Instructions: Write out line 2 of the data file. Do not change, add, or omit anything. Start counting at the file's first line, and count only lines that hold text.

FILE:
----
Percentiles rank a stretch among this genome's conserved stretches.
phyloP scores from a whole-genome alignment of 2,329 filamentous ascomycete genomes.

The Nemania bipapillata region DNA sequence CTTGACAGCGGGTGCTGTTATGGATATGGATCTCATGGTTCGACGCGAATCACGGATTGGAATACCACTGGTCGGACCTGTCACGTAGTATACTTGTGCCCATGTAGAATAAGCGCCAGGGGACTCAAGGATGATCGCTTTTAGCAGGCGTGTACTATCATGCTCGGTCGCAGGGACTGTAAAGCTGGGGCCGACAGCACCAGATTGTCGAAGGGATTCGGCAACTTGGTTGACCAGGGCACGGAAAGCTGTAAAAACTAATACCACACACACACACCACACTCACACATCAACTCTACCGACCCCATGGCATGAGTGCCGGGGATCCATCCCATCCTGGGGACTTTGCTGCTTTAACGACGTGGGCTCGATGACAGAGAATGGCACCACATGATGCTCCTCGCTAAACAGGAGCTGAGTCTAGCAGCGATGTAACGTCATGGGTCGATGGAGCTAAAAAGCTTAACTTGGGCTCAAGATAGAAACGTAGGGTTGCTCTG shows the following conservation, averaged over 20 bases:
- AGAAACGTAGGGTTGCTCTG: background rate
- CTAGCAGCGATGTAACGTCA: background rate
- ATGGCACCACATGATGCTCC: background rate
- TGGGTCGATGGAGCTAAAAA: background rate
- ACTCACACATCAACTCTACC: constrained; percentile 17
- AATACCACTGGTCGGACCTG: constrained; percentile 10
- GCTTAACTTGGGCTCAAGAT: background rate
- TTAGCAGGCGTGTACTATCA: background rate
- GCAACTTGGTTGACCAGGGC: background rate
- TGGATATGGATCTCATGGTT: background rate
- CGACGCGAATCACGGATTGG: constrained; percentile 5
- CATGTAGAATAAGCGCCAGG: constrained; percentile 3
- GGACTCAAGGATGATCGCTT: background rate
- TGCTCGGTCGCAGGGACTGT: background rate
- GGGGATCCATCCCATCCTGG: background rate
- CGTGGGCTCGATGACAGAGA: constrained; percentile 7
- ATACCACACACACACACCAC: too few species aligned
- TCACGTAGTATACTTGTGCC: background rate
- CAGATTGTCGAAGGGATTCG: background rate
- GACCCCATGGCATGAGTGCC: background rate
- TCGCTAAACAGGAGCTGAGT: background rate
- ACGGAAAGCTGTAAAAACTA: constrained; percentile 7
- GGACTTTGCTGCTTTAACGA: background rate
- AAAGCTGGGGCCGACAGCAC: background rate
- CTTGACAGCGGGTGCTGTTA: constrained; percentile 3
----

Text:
phyloP scores from a whole-genome alignment of 2,329 filamentous ascomycete genomes.